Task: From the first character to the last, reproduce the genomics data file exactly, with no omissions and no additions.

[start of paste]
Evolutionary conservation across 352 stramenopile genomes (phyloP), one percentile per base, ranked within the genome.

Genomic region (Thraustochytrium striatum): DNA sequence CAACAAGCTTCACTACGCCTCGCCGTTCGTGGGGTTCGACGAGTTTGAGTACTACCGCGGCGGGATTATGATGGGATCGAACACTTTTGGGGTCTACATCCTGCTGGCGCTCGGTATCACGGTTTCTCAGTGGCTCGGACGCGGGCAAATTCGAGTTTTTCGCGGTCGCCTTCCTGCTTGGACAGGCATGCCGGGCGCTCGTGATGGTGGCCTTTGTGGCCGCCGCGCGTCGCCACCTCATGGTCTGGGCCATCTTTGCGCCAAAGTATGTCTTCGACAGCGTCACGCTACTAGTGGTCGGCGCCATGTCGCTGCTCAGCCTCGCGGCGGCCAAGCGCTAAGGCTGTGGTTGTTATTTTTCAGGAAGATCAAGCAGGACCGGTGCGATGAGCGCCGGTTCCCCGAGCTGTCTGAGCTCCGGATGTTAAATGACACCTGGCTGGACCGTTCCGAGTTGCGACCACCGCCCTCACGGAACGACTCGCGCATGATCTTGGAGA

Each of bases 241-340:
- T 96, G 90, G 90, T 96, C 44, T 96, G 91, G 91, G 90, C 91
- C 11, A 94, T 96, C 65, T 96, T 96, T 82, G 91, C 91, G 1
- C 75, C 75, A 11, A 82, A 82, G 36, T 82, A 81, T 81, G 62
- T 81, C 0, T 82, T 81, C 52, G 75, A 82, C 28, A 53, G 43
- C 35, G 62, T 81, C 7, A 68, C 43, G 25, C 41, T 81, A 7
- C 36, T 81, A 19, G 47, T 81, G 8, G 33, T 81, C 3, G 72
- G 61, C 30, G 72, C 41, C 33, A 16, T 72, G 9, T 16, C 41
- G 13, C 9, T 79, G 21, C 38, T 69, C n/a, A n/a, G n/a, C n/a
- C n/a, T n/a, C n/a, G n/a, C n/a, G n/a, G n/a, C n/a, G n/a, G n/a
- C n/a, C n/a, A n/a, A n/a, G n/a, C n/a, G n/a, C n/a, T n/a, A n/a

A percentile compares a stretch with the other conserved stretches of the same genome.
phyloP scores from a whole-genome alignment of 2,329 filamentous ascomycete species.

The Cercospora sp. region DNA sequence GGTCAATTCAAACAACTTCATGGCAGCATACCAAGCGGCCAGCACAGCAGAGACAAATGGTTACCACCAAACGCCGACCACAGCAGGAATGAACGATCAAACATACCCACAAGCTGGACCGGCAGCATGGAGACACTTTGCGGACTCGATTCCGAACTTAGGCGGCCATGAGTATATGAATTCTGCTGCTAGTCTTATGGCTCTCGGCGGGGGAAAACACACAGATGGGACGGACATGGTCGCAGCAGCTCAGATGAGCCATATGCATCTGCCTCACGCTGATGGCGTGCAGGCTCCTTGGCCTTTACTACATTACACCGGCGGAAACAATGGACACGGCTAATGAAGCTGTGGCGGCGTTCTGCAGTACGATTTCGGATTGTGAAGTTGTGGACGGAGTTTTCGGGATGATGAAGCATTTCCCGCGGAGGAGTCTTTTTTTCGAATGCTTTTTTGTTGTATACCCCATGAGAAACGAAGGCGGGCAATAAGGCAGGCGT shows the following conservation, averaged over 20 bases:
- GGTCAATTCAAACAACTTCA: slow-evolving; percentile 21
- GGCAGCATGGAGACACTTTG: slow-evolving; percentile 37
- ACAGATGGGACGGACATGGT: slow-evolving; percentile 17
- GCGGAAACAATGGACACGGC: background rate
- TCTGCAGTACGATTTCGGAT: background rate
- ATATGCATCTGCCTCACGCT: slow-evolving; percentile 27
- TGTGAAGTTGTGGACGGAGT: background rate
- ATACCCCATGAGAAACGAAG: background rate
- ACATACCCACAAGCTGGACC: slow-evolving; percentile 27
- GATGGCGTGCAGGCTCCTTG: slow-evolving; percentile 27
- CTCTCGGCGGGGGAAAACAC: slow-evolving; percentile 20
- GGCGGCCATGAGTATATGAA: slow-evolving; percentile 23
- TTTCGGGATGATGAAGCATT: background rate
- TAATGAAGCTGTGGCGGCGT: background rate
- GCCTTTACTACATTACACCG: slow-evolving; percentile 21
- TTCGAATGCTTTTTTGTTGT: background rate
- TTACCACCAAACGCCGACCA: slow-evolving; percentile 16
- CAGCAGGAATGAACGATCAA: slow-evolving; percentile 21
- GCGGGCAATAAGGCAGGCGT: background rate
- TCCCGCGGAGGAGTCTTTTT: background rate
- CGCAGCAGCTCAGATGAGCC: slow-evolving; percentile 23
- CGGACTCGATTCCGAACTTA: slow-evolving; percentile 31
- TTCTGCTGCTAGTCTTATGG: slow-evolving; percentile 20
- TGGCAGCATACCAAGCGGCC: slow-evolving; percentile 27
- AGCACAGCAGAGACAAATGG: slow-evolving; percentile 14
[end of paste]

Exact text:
Evolutionary conservation across 352 stramenopile genomes (phyloP), one percentile per base, ranked within the genome.

Genomic region (Thraustochytrium striatum): DNA sequence CAACAAGCTTCACTACGCCTCGCCGTTCGTGGGGTTCGACGAGTTTGAGTACTACCGCGGCGGGATTATGATGGGATCGAACACTTTTGGGGTCTACATCCTGCTGGCGCTCGGTATCACGGTTTCTCAGTGGCTCGGACGCGGGCAAATTCGAGTTTTTCGCGGTCGCCTTCCTGCTTGGACAGGCATGCCGGGCGCTCGTGATGGTGGCCTTTGTGGCCGCCGCGCGTCGCCACCTCATGGTCTGGGCCATCTTTGCGCCAAAGTATGTCTTCGACAGCGTCACGCTACTAGTGGTCGGCGCCATGTCGCTGCTCAGCCTCGCGGCGGCCAAGCGCTAAGGCTGTGGTTGTTATTTTTCAGGAAGATCAAGCAGGACCGGTGCGATGAGCGCCGGTTCCCCGAGCTGTCTGAGCTCCGGATGTTAAATGACACCTGGCTGGACCGTTCCGAGTTGCGACCACCGCCCTCACGGAACGACTCGCGCATGATCTTGGAGA

Each of bases 241-340:
- T 96, G 90, G 90, T 96, C 44, T 96, G 91, G 91, G 90, C 91
- C 11, A 94, T 96, C 65, T 96, T 96, T 82, G 91, C 91, G 1
- C 75, C 75, A 11, A 82, A 82, G 36, T 82, A 81, T 81, G 62
- T 81, C 0, T 82, T 81, C 52, G 75, A 82, C 28, A 53, G 43
- C 35, G 62, T 81, C 7, A 68, C 43, G 25, C 41, T 81, A 7
- C 36, T 81, A 19, G 47, T 81, G 8, G 33, T 81, C 3, G 72
- G 61, C 30, G 72, C 41, C 33, A 16, T 72, G 9, T 16, C 41
- G 13, C 9, T 79, G 21, C 38, T 69, C n/a, A n/a, G n/a, C n/a
- C n/a, T n/a, C n/a, G n/a, C n/a, G n/a, G n/a, C n/a, G n/a, G n/a
- C n/a, C n/a, A n/a, A n/a, G n/a, C n/a, G n/a, C n/a, T n/a, A n/a

A percentile compares a stretch with the other conserved stretches of the same genome.
phyloP scores from a whole-genome alignment of 2,329 filamentous ascomycete species.

The Cercospora sp. region DNA sequence GGTCAATTCAAACAACTTCATGGCAGCATACCAAGCGGCCAGCACAGCAGAGACAAATGGTTACCACCAAACGCCGACCACAGCAGGAATGAACGATCAAACATACCCACAAGCTGGACCGGCAGCATGGAGACACTTTGCGGACTCGATTCCGAACTTAGGCGGCCATGAGTATATGAATTCTGCTGCTAGTCTTATGGCTCTCGGCGGGGGAAAACACACAGATGGGACGGACATGGTCGCAGCAGCTCAGATGAGCCATATGCATCTGCCTCACGCTGATGGCGTGCAGGCTCCTTGGCCTTTACTACATTACACCGGCGGAAACAATGGACACGGCTAATGAAGCTGTGGCGGCGTTCTGCAGTACGATTTCGGATTGTGAAGTTGTGGACGGAGTTTTCGGGATGATGAAGCATTTCCCGCGGAGGAGTCTTTTTTTCGAATGCTTTTTTGTTGTATACCCCATGAGAAACGAAGGCGGGCAATAAGGCAGGCGT shows the following conservation, averaged over 20 bases:
- GGTCAATTCAAACAACTTCA: slow-evolving; percentile 21
- GGCAGCATGGAGACACTTTG: slow-evolving; percentile 37
- ACAGATGGGACGGACATGGT: slow-evolving; percentile 17
- GCGGAAACAATGGACACGGC: background rate
- TCTGCAGTACGATTTCGGAT: background rate
- ATATGCATCTGCCTCACGCT: slow-evolving; percentile 27
- TGTGAAGTTGTGGACGGAGT: background rate
- ATACCCCATGAGAAACGAAG: background rate
- ACATACCCACAAGCTGGACC: slow-evolving; percentile 27
- GATGGCGTGCAGGCTCCTTG: slow-evolving; percentile 27
- CTCTCGGCGGGGGAAAACAC: slow-evolving; percentile 20
- GGCGGCCATGAGTATATGAA: slow-evolving; percentile 23
- TTTCGGGATGATGAAGCATT: background rate
- TAATGAAGCTGTGGCGGCGT: background rate
- GCCTTTACTACATTACACCG: slow-evolving; percentile 21
- TTCGAATGCTTTTTTGTTGT: background rate
- TTACCACCAAACGCCGACCA: slow-evolving; percentile 16
- CAGCAGGAATGAACGATCAA: slow-evolving; percentile 21
- GCGGGCAATAAGGCAGGCGT: background rate
- TCCCGCGGAGGAGTCTTTTT: background rate
- CGCAGCAGCTCAGATGAGCC: slow-evolving; percentile 23
- CGGACTCGATTCCGAACTTA: slow-evolving; percentile 31
- TTCTGCTGCTAGTCTTATGG: slow-evolving; percentile 20
- TGGCAGCATACCAAGCGGCC: slow-evolving; percentile 27
- AGCACAGCAGAGACAAATGG: slow-evolving; percentile 14